These are troubling times for many of us, as households and businesses alike face the prospect of catastrophic energy bill increases. So it’s unsurprising that, upon hearing reports their stores were up for sale over the weekend, staff at Co-op forecourts have contacted The Grocer expressing their fears over what is happening. They have told of concerns over a lack of information coming from Co-op HQ.

In fairness to Co-op management, no business will disclose details of M&A activity while the deal is still being thrashed out. The good news for impacted staff is there seems to be a strong appetite among potential buyers, with Asda reportedly ready to stump up £450m for the Co-op’s 130 forecourt sites. Should the deal come to fruition, staff will move to Asda along with the stores under TUPE rules. Hopefully their positions will be secured within a business that will be led by the expertise of the Issa brothers, who understand the forecourt as well as anyone.

The picture will likely become clearer this week, according to the original story broken by Sky News. But if it is to be Asda, it will mean another trawl through the petrol forecourt market for the Competition & Markets Authority. The CMA has had plenty of experience of this sector in recent years.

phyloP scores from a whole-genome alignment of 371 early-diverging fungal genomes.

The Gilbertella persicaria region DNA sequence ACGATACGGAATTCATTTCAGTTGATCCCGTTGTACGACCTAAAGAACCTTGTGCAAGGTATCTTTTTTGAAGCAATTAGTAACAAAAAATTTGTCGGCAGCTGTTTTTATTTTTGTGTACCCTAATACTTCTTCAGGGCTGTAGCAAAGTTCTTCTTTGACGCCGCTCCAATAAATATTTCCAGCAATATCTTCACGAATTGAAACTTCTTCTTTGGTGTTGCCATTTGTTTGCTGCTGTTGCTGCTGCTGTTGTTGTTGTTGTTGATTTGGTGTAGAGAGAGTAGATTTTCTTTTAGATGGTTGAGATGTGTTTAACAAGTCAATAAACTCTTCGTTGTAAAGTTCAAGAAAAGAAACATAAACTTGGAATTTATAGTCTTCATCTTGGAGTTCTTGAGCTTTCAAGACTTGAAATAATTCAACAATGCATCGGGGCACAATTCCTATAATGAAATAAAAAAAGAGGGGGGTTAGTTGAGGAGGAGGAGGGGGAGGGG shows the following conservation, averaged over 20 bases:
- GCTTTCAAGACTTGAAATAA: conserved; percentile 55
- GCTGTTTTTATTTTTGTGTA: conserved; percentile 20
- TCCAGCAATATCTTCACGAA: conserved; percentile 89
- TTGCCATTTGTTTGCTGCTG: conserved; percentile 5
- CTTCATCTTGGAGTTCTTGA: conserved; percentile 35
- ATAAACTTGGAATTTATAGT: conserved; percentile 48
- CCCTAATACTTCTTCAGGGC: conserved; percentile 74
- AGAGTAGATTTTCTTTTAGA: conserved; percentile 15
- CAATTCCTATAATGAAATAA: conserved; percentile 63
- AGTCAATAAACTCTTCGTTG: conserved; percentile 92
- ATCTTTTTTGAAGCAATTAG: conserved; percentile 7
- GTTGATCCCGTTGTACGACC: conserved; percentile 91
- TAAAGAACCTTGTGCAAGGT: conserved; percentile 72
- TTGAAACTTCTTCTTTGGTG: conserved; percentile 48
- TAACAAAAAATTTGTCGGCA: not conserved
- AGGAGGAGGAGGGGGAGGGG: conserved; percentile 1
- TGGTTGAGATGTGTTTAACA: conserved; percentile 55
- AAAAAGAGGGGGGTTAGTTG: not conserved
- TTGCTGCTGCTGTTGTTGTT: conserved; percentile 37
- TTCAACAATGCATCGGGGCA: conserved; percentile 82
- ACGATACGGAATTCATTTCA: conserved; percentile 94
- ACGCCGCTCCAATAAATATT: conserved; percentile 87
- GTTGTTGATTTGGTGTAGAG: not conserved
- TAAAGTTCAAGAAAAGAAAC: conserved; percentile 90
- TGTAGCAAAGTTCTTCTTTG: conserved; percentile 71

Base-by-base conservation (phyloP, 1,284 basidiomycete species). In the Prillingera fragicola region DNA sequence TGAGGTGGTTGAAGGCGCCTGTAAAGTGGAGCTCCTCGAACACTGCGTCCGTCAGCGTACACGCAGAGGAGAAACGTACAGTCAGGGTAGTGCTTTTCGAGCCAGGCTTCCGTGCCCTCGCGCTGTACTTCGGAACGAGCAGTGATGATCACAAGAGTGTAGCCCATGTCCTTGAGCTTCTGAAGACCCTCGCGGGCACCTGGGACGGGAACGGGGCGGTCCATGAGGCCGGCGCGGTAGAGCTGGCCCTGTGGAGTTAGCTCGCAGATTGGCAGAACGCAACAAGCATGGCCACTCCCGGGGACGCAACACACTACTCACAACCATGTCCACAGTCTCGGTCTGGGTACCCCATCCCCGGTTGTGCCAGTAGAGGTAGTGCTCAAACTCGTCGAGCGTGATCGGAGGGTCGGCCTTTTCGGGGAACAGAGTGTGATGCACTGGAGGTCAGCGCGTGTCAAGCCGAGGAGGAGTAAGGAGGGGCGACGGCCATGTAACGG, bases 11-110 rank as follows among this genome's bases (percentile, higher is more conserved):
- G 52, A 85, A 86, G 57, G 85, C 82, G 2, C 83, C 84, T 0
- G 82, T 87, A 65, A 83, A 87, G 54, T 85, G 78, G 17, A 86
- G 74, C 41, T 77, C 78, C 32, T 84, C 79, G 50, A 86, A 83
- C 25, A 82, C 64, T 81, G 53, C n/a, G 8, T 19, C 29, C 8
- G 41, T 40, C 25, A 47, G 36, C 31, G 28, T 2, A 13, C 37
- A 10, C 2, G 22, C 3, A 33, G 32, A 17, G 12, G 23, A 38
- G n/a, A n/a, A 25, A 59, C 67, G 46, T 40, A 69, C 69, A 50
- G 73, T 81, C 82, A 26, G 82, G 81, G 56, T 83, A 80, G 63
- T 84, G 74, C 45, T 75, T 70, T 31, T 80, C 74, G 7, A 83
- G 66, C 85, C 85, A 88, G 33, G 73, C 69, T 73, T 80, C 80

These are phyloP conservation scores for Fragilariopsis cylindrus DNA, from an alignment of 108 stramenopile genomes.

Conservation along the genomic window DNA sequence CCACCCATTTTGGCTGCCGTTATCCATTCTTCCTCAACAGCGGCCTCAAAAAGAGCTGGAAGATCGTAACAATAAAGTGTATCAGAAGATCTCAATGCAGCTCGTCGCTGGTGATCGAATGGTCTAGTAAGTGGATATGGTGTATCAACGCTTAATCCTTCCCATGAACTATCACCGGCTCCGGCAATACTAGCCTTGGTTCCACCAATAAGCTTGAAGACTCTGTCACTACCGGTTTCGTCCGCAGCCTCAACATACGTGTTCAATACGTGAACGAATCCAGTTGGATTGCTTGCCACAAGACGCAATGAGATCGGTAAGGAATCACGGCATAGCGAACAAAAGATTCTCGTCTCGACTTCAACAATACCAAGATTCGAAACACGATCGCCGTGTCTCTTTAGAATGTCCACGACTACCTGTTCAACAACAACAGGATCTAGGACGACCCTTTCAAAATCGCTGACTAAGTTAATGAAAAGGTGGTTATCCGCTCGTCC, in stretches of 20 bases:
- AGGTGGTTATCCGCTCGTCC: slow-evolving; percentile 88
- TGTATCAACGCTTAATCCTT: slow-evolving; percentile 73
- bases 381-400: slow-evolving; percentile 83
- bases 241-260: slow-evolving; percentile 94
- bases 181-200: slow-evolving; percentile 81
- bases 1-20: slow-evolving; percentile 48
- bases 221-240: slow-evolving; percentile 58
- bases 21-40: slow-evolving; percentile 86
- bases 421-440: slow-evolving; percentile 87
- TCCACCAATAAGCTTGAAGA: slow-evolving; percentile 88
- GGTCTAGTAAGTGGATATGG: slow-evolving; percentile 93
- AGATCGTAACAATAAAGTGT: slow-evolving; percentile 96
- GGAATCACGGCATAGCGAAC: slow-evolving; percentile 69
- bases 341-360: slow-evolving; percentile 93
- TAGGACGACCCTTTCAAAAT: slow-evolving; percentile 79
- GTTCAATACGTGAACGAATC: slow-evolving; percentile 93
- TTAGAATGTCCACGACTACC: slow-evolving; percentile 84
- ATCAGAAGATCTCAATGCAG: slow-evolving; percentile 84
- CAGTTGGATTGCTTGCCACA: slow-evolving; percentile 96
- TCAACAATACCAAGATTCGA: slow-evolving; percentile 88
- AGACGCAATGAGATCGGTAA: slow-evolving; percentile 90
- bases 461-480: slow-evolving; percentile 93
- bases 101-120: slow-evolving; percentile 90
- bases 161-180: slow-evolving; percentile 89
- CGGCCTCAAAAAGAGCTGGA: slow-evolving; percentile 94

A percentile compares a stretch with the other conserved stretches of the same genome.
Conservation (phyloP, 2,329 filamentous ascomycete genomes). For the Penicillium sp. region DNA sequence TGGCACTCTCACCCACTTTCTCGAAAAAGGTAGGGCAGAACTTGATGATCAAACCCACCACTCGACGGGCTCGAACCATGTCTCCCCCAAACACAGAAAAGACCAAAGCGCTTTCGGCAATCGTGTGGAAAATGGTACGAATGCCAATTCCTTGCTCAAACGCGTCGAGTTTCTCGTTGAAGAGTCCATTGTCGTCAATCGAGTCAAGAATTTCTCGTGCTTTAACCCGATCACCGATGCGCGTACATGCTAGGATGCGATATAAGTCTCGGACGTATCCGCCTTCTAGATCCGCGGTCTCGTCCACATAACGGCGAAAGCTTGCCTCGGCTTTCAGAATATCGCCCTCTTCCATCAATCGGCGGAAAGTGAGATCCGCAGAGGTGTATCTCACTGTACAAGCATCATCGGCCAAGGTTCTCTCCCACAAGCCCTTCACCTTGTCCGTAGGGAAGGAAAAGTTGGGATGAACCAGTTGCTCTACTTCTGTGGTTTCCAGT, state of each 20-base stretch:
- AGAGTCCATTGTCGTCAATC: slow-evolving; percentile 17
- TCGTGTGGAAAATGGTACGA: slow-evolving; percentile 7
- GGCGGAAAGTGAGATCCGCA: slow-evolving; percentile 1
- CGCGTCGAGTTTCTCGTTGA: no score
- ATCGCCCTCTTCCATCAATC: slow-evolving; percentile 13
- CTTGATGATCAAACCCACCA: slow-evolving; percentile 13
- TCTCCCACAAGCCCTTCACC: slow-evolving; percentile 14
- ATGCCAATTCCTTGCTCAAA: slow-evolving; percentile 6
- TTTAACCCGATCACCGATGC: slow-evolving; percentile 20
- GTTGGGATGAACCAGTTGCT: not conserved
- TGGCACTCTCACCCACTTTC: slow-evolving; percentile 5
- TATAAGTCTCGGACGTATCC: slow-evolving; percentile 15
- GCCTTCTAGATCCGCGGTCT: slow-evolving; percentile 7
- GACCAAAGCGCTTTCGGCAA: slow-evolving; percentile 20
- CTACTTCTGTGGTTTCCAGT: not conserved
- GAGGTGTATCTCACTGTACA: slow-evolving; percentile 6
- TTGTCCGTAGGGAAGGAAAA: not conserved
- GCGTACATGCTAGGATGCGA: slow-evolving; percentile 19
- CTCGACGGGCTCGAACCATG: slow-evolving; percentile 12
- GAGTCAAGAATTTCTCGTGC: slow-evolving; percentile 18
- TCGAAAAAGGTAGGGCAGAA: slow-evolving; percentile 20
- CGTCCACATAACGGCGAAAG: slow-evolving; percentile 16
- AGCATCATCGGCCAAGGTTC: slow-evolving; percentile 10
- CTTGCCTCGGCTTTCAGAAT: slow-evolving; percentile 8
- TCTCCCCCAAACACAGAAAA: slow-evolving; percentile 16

The impact on fuel prices was one of the main reasons why it blocked the Sainsbury’s-Asda merger in 2019. In June last year, the Issa brothers and TDR Capital agreed to sell off 27 forecourts for the CMA to greenlight their $9.6bn deal to buy Asda from Walmart. In May, the watchdog accepted CD&R’s proposal to dispose of 87 fuel sites so the private equity firm that owns Motor Fuel Group could take over Morrisons.

The likelihood is that, even if the bid for the Co-op stores comes from Asda rather than the Issa brothers, the CMA will look at all the forecourt sites linked to Asda and EG Group when weighing up the impact of the deal. It is not expected to factor in the current high fuel prices, but deal on a site-by-site basis. The key will therefore be: if it does demand disposals, how many would make the deal unpalatable?

It would likely have to be a high number. Asda is keen to grow its forecourt and convenience arm, and with the Issas having missed out on landing McColl’s earlier in the year, there is clearly appetite for a deal.

Where it leaves the Co-op is another question. There is a cost-cutting round underway, with 400 head office roles soon to be lost via redundancies. The society has also scaled back its investment plans as it looks to get a firmer grip on its net debt, which hit £920m at the end of 2021, compared with £695m coming out of the 2019 financial year.

A deal of this nature will go a long way to paring down this debt, and it makes business sense for the society. Ahead of the pandemic, it had identified forecourts as a key growth area, but the impact of Covid on the sector drove Co-op to direct much of its growth focus and investment to online. It now seems prudent to continue this strategy. It’s possible this deal could prove a win for all concerned.